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Sodium and calcium ions in the control of temperature set-point in the pigeon.

By P N Saxena

Abstract

1 The effect of altering the ionic balance of the cerebrospinal fluid (CSF) on cloacal temperature of unanesthetized pigeons kept at room temperature (20-25 degrees C) was examined by injection or infusion of solutions of different ionic composition into a cannulated lateral cerebral ventricle. 2 An increase in the concentration of calcium ions caused a fall in temperature and behavioural sedation. The effects were the same whether the calcium was present as calcium chloride or as the calcium disodium salt of ethylenediamine tetra-acetic acid (CaNa2EDTA). 3 When the concentration of sodium ions in the CSF perfusate was increased by addition of NaCl or that of calcium ions was decreased by addition of Na2EDTA a rise in temperature was often produced but this was not consistent. NaCl sometimes had either no effect or lowered the temperature. Na2EDTA while producing a rise when first injected failed to do so when repeated a few hours, 24 h and often 72 h later. Prolonged infusion of either agent caused intense behavioural excitement leading to death. 4 Potassium ions, like sodium ions, caused a rise in temperature but only when infused continuously. Behavioural excitement was only rarely observed. 5 Magnesium produced a fall in temperature. The concentration required was much higher than that of calcium but the hypothermia was more prolonged suggesting a slower elimination of the magnesium ions from the CSF. Magnesium ions caused tremors, nystagmus and ataxia as opposed to sedation caused by calcium. 6 All these were central effects as they were not obtained when the substances were injected intravenously. 7 Since changes in body temperature of the pigeon produced by injection of calcium or sodium ions into the CSF were similar to those seen in various species of mammal, it is concluded that the relative concentration of these ions within the brain plays an important role in establishing the temperature setpoint in both birds and mammals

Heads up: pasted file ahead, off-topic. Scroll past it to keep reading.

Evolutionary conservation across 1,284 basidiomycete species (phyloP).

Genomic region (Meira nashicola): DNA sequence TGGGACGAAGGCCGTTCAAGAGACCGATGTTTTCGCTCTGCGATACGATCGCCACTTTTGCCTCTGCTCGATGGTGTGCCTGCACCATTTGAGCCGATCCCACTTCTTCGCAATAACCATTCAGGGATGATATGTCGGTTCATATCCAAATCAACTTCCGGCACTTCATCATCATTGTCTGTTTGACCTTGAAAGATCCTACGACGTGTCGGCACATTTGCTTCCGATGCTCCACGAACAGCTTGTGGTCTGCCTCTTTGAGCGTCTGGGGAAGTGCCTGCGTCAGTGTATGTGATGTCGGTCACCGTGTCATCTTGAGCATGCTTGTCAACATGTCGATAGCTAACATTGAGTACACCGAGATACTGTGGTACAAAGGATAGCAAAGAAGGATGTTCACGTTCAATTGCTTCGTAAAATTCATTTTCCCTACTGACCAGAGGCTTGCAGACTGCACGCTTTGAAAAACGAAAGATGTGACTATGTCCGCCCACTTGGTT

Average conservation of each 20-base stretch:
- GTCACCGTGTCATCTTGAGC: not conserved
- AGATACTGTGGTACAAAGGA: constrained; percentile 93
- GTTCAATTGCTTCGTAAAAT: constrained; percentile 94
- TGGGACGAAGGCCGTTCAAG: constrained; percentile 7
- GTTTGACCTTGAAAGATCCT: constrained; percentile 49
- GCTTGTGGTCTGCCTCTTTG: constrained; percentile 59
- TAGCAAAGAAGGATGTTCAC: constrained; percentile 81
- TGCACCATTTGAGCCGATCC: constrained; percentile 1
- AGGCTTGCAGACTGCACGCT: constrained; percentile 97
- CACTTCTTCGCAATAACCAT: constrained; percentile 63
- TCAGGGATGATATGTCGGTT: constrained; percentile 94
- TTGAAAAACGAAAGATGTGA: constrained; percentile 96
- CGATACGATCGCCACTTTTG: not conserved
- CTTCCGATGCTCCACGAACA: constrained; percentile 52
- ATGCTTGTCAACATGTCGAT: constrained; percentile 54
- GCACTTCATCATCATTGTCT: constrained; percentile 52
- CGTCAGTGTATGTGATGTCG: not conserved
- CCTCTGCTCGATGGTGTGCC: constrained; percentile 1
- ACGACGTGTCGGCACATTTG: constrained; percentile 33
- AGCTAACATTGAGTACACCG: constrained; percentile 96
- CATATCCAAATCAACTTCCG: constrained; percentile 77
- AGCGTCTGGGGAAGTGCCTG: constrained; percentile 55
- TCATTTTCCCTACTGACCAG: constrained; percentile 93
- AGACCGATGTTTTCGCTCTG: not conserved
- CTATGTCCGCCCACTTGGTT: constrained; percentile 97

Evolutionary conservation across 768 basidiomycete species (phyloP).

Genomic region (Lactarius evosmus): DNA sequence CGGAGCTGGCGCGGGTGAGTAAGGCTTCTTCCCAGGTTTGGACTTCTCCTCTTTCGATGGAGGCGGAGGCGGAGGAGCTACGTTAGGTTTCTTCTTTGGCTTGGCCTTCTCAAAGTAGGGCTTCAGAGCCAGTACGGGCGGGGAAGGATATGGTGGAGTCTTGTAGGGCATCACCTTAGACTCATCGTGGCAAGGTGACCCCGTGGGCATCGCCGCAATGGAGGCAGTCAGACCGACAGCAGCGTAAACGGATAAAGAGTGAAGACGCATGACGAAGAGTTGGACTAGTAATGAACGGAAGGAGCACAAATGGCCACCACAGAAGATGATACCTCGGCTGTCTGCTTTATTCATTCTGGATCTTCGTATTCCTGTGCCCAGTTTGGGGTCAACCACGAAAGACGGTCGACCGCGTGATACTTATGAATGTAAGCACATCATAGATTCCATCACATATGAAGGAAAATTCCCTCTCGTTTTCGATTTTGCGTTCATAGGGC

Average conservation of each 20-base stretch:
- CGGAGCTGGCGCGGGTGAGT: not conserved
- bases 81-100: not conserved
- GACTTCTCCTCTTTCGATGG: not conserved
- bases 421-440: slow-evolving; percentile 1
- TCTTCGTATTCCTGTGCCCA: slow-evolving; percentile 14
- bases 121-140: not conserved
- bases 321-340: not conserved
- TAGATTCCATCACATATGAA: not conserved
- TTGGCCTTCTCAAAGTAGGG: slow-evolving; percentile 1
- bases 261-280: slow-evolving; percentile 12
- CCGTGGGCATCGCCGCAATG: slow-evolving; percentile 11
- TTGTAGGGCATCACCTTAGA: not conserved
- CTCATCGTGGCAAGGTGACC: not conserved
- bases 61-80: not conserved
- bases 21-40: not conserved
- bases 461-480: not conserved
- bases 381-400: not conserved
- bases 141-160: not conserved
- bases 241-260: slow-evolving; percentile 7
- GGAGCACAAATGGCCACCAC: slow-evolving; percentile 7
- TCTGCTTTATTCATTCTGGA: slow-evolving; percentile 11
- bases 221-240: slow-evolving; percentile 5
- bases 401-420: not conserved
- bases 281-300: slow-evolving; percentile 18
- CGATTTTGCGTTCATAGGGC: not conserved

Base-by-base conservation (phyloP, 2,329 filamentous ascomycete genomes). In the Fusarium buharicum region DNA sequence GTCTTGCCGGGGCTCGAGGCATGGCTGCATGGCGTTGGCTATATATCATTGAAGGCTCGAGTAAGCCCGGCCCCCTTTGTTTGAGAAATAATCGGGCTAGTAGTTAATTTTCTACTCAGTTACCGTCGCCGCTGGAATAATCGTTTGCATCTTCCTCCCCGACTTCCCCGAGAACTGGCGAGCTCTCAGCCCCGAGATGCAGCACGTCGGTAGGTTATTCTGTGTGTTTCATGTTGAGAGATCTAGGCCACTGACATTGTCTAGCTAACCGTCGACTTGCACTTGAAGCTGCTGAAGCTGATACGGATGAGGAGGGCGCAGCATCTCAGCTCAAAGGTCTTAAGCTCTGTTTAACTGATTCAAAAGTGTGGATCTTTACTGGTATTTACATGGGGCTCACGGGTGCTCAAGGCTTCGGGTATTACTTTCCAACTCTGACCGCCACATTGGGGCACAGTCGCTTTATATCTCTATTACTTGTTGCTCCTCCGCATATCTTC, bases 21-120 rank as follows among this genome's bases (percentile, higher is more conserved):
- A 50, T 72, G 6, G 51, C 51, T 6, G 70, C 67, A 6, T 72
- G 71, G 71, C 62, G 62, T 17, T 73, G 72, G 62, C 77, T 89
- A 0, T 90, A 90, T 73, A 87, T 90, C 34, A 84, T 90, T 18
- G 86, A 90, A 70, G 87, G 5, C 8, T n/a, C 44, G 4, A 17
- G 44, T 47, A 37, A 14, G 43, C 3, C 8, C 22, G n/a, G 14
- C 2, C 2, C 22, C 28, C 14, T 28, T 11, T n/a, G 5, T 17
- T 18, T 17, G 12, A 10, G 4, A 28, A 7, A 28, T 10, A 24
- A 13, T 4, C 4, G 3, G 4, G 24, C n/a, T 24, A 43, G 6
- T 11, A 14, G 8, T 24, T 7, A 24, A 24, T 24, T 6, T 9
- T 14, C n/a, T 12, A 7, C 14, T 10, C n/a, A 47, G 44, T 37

Topics: Research Article
OAI identifier: oai:pubmedcentral.nih.gov:1666867
Provided by: PubMed Central
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